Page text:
When you usually think of monsters, especially in a horror story, you usually tend to think of creatures of myth and folklore that no one believes in anymore, like ghosts, vampires and the like. These still work for horror stories, as there’s nothing more frightening than having your characters run into something they never thought was real. But human monsters such as serial killers can also work for a horror story, probably more so since people like them actually exist. Most might think that a story involving a serial killer would more of a suspense thriller than a horror story, but that might depend on how things are written. “Saw” and “The Texas Chainsaw Massacre” have human villains, and they’re considered horror films because of the way said villains operate, Jigsaw with his elaborate traps and Leatherface with his chainsaw and mask of human skin. Either kind of monster can work, but with all writing, it just depends on how you use them.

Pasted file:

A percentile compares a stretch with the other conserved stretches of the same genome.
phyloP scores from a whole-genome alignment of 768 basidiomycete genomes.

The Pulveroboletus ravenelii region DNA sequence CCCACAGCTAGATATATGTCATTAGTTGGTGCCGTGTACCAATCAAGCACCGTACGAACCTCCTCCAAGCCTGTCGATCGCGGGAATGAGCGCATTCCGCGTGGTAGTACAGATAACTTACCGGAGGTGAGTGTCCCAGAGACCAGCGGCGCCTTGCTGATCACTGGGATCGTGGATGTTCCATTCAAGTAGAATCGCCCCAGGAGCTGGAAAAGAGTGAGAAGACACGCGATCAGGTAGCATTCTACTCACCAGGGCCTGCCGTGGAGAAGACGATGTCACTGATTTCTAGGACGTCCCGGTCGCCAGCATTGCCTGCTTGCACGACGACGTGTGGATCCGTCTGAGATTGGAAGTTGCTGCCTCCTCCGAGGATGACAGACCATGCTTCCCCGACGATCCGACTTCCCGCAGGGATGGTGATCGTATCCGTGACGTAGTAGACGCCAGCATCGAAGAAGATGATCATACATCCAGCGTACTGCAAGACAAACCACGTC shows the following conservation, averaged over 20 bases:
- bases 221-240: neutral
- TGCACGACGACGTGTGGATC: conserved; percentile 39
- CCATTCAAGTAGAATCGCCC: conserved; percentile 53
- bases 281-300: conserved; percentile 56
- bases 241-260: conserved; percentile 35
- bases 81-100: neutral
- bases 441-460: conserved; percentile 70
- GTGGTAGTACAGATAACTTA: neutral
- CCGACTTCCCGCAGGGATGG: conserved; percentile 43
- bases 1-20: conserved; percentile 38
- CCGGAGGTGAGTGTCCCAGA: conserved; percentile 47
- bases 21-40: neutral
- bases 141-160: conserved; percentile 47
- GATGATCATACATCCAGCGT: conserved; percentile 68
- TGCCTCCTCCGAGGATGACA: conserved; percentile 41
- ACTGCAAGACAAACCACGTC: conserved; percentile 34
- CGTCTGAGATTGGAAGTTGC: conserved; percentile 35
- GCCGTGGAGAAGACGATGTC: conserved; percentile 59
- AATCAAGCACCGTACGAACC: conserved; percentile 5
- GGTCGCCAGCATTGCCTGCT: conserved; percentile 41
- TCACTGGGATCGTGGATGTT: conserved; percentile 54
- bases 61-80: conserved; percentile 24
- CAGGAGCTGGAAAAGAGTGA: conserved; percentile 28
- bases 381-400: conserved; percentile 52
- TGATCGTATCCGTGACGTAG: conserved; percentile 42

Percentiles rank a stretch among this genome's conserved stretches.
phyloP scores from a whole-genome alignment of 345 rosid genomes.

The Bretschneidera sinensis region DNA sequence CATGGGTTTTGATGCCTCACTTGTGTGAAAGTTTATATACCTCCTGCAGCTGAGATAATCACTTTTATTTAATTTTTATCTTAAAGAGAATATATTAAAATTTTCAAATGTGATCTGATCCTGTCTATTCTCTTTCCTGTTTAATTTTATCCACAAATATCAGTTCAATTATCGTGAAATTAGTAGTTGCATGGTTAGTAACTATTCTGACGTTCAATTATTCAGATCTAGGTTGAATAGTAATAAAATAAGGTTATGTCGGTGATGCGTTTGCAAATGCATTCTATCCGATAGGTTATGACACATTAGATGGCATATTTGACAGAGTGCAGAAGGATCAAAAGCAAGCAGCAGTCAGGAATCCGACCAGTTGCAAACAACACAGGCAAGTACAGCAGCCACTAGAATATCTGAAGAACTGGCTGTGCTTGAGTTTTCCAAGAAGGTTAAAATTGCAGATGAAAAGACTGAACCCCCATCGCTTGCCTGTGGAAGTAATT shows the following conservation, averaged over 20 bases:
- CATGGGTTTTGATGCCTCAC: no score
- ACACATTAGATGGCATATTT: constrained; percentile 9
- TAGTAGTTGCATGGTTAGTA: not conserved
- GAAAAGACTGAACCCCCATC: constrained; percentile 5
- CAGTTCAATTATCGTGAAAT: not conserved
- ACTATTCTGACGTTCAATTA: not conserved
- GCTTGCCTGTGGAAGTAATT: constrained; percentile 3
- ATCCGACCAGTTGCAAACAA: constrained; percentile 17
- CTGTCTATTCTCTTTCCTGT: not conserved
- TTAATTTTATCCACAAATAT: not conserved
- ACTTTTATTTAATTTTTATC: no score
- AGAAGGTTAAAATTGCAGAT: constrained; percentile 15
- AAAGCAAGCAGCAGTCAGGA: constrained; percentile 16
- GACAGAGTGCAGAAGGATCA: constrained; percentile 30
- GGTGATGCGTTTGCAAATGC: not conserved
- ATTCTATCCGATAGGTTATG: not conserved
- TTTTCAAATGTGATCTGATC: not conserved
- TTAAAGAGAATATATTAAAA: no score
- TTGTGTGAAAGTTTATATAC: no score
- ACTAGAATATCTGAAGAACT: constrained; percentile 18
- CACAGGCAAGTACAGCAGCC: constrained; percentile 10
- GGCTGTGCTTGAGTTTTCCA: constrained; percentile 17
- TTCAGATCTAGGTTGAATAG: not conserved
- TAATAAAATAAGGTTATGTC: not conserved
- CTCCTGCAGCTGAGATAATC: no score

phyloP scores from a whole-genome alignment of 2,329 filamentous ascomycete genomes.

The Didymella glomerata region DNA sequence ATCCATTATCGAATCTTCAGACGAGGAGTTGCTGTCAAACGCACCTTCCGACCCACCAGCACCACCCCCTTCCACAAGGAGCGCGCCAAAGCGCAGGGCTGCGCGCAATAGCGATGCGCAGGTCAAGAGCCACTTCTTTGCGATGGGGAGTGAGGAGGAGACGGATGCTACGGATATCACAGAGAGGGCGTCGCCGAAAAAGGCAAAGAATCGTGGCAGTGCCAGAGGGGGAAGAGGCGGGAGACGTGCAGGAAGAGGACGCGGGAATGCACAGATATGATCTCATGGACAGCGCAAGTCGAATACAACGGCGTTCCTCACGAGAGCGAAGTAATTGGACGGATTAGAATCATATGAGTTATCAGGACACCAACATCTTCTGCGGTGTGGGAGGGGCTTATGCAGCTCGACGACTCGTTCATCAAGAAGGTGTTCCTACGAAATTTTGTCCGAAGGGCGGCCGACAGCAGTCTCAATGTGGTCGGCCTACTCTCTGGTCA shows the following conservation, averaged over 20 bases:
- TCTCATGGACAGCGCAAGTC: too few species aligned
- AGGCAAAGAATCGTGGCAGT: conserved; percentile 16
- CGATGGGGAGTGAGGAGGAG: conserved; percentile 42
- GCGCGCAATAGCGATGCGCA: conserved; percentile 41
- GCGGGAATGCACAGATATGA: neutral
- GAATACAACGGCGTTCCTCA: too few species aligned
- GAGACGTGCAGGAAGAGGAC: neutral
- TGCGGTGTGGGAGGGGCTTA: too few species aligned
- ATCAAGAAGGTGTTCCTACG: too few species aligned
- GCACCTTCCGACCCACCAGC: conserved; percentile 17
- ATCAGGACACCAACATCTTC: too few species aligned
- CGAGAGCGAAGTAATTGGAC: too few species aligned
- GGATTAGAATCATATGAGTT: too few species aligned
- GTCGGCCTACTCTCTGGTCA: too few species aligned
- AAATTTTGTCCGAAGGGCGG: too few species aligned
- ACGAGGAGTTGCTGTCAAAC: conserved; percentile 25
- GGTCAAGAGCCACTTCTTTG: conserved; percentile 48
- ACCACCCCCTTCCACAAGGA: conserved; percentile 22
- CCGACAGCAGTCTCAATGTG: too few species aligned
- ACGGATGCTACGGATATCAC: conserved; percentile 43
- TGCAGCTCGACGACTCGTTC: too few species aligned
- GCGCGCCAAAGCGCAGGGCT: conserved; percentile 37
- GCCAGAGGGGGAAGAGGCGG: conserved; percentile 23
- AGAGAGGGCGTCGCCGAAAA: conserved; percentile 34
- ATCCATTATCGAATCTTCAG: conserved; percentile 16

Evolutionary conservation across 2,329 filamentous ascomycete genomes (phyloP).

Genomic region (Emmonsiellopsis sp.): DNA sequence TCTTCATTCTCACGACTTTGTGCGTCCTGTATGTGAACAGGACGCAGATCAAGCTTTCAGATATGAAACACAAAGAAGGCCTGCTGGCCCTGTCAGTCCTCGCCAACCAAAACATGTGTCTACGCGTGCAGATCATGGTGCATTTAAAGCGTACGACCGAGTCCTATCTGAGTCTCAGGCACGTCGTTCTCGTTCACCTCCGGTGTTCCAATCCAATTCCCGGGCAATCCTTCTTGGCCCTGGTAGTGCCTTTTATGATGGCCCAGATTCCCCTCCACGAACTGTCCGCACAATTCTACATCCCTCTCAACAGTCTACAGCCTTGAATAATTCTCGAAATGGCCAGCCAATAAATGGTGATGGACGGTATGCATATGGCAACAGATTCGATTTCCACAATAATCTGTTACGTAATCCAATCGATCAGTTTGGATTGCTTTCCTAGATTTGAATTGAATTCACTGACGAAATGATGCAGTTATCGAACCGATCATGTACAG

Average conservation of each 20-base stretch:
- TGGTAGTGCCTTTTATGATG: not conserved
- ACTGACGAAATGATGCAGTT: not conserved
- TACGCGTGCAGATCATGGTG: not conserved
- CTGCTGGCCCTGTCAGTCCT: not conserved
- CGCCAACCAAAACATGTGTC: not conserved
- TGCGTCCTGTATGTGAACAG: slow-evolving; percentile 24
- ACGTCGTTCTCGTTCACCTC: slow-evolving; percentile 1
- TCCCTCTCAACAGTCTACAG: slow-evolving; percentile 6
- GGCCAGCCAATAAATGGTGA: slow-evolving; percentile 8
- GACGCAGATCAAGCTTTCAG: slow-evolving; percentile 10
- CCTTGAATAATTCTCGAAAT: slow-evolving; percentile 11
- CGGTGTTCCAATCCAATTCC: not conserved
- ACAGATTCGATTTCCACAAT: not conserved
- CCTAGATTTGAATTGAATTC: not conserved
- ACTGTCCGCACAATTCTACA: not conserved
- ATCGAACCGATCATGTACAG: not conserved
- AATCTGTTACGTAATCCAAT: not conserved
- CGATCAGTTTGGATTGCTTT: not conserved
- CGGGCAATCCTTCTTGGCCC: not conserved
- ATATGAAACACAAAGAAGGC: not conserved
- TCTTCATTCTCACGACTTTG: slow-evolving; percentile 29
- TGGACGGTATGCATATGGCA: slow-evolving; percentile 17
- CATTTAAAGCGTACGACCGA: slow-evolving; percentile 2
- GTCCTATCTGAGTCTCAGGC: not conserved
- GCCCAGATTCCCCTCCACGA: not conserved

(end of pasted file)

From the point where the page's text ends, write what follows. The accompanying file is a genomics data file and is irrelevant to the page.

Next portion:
3.Avoid Cliches, Unless They Can Work

Like all pieces of fiction, horror stories have their stereotypes. The killer is some degenerate in a mask who hacks up teenagers who are doing things they shouldn’t. The girls are all brainless bimbos who do everything they shouldn’t so they deserve to get killed. We’ve seen them all in plenty of stories and movies, and they’re more likely to make us groan than scream. If possible, you’ll want to avoid these kinds of things for your story, so that you can entertain your readers rather than bore them. Just because it worked for years a while ago doesn’t mean it’ll fly now. So it’s best to avoid these stereotypes, unless you can find a way to make them work so that it seems fresh and different. This way you’ll have a great story, and your readers will end up thanking you for it.